Should a cop be made to participate in a gay pride parade?

An officer speaks out about the choice that changed his career

By Mary Elizabeth Williams

Senior Writer

Published February 26, 2015 7:01PM (EST)

Eric Moutsos        (KSL TV)
Eric Moutsos (KSL TV)

"It is unquestionably my duty as a police officer to protect everyone's right to hold a parade or other event," says former police officer Eric Moutsos. "But is it also my duty to celebrate everyone's parade?" And that, Moutsos says, is a matter of personal beliefs. Salt Lake Police Chief Chris Burbank says it is a matter of personal bias.

The conflict began for Moutsos last year, when he says he asked to switch his assignment duties for a gay pride parade. As Moutsos, a Mormon and father of four, said in a lengthy statement to local station KSL earlier this week, back in June the Salt Lake City Motor Squad Unit was invited to the Utah Pride Parade, an event that would include "performing choreographed maneuvers on motorcycles." Moutsos, a member of the unit, says he was told to participate but because of his beliefs, requested to be switched to pedestrian and traffic control. He claims he has always upheld his obligation to protect the public, including providing security for same-sex couples who've come to the Salt Lake City-County Building to be married. And in 2009, Moutsos appears to have taken a complaint regarding a gay couple kissing on Mormon Church property that went at odds with the account of the security guards who called the cops.

But with regard to the parade, he says, "I felt that by being an actual participant… I would be perceived to be supporting certain messages that were contrary to who I am. I will protect their parade. But I just don't want to be in the parade." He claims that "doing what he considered celebratory circles with other motorcycles" would conflict with his views. And for his request to not be made to do donuts, he says, he was placed on administrative leave "for discrimination" and branded a bigot after the story broke. He resigned soon after. Moutsos now says to the LGBT community, "I say to them that I love you. I probably agree with 95 percent of your life or more. And I wish we could find the things that we do agree with and build from there. But there are just certain messages that I will never advocate."

Moutsos is not a likely candidate to show up at the next Lady Gaga gig. On his Facebook page, he posts about his horror at abortion, and his Mormon beliefs. His Instagram includes a photo of a gun and the caption, "Glock 42 ... I love the 2nd Amendment :)." And he says that "I would feel the same way if this was an abortion parade. I would feel the same way if it was a marijuana parade." But Chief Burbank argues, "It has nothing to do with religious freedom, that has to do with the hatred of those individuals and what the parade stands for, which is about unity and coming together. How can I then send that officer out to a family fight that involves a gay couple or a lesbian walking down the street?"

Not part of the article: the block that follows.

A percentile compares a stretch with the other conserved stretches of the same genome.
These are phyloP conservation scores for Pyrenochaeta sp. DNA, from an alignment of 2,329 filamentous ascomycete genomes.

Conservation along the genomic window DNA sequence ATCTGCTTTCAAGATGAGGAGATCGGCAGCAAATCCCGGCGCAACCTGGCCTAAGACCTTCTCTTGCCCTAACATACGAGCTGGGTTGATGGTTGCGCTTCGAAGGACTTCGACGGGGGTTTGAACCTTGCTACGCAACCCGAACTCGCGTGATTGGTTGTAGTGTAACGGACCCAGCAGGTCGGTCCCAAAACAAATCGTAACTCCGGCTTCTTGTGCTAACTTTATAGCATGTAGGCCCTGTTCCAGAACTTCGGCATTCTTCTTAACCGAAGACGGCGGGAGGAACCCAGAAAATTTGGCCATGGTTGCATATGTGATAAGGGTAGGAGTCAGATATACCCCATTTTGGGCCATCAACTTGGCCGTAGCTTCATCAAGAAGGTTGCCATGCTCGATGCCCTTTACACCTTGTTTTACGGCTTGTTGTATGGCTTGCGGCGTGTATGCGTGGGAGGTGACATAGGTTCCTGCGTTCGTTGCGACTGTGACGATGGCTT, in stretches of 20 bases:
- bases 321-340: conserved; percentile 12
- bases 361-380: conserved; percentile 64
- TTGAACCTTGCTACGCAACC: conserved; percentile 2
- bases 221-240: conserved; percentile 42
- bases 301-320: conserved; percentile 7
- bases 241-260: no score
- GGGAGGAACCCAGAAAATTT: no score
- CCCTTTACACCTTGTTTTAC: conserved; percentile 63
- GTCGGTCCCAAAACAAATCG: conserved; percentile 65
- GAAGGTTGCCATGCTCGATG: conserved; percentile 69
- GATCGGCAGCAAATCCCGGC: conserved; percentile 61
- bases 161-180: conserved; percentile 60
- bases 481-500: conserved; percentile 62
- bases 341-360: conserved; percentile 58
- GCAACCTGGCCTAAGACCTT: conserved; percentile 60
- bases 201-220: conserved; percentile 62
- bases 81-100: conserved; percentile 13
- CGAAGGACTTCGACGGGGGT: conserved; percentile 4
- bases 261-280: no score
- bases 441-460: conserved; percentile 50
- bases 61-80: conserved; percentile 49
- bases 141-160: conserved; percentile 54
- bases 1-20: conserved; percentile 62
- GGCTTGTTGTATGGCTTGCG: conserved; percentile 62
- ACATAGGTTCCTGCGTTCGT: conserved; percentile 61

Wait, so if you don't want to celebrate something it means you're incapable of defending it? Really? Well then watch me do it right now.

I would love nothing better in this world than for all of our LGBT brothers and sisters to have the same rights and opportunities in every state, in every town, in every corner of the world. I believe they should have equal access to marriage, insurance, and work. I am heartbroken that LGBT kids are bullied and harassed to death and that too many families and schools do too little to protect them. I would love for the term "gay marriage" to be rendered obsolete, because love is love and marriage is marriage and we shouldn't need special categories for the same-sex version. I would love for everyone to understand there is nothing "traditional" about remaining stuck in the past. My personal moral belief is that anyone who believes that being gay is an impulse that has to be controlled is deeply sad and misguided. And I also believe nobody should be made to participate in any parade or public event they don't want to.

I have gay friends in the military and public safety fields, some in deeply conservative environments. I believe in their commitment to do their jobs and to protect the citizens they work for, including citizens whose religious and political views are diametrically opposed to their own. I don't know what kind of a cop Moutsos was, but I do know that's what you're trained to do in a service career. If I can believe my friends can do their jobs without bias, how can I not – even as I disagree strongly with his personal beliefs – think that Moutsos could do his? And I don't understand how could trying to make someone ride in a parade he doesn't want to be in is any kind of progress for tolerance.

By Mary Elizabeth Williams

Mary Elizabeth Williams is a senior writer for Salon and author of "A Series of Catastrophes & Miracles."

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Eric Moutsos Lgbt Mormons Salt Lake City